Marketing expert Ken Gronbach described how he uses demographics to navigate the many landscapes that will define what the United States will look like over the next 30 years. He explained how to make important decisions about where to live, careers, and investments. Gronbach began with a discussion of China/ North Korea/ U.S. dynamics and how population is the driving force behind the strength of nations. In the 1970s, the U.S. convinced China to adopt a "one child only" policy, which Gronbach says has left too few taxpayers and workers to support the aging population and the economy. He believes that China will cut a deal with the U.S. to control North Korea so that they can remain our major trading partner. He also sees the millennial generation (which is bigger than the baby boomers) fueling massive economic growth in the years to come.
Gronbach believes that demographics drive the economy in ways that are not generally understood. For example, he thinks that the next decade will see a massive movement of people out of the E.U. to Canada, Australia, and the U.S. because the native residents of those countries are not producing enough population to sustain their economy, and they must import labor from other parts of the world. Conversely, Gronbach predicts that the U.S. economy will grow so quickly in the next decade that "we are going to need all the robots we can make" because there won’t be enough population to provide the labor required. Based on demographic trends, Gronbach says that the industries to watch and invest in will be housing, moving material and products, and healthcare.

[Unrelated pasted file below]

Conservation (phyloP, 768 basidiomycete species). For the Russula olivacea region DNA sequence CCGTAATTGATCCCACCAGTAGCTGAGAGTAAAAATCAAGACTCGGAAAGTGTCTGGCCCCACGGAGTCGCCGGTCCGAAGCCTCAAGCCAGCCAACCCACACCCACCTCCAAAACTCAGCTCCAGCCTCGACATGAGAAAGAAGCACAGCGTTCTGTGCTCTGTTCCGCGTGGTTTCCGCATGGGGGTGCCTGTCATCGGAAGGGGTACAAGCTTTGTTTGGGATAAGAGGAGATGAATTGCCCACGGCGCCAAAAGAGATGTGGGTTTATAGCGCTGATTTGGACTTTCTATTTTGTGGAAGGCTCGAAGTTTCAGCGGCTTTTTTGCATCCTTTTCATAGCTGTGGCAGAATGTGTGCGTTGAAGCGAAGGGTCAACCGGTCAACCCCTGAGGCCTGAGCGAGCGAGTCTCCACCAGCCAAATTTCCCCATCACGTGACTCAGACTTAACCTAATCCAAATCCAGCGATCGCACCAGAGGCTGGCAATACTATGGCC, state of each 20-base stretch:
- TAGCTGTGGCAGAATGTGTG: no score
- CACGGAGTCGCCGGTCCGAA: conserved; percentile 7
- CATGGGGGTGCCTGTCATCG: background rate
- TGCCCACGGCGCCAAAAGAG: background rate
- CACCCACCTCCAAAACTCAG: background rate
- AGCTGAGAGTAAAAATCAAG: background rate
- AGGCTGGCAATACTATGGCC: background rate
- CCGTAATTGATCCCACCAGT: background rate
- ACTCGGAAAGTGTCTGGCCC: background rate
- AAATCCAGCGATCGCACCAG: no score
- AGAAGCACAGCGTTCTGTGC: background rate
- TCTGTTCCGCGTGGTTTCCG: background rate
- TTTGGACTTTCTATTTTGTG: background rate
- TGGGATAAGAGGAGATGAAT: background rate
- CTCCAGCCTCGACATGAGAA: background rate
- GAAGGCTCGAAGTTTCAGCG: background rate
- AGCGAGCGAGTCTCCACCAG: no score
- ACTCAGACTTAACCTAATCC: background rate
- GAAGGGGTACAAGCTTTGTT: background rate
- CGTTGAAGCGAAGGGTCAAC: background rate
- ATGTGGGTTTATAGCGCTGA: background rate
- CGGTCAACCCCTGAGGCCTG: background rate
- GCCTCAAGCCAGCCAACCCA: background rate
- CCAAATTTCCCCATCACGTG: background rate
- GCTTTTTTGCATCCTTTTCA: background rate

Penny Sartori has a PhD in Near Death Studies from the University of Wales and teaches at the University of Swansea in the UK. She discussed her years working in the ICU as a nurse and the many near death experiences (NDEs) that happened to her patients. An encounter with a dying man disturbed her so much that she began a quest to understand death, and embarked on a five-year project to ask patients what they experienced if they had been close to death and recovered. Most of those she questioned could not remember anything, but a significant minority described what has come to be known as the "classic" NDE.
Most respondents recalled moving towards a bright light, seeing dead relatives, and occasionally a religious figure from their culture. A few had visions of a black void or even the "flames of hell" as one frightened woman described her experience. Almost all of the people who went through this also said they had a "life review." People also reported seeing how they had affected others and felt their pain if they had hurt them somehow. Based on this study, and others that are continuing, Sartori believes that consciousness does not reside within the mind, but is external and the brain "acts as a receiver of ultimate consciousness." She has also found that many patients have come back not only psychologically transformed, but also physically healed of ailments. In the last hour, listeners called in with their own NDE stories.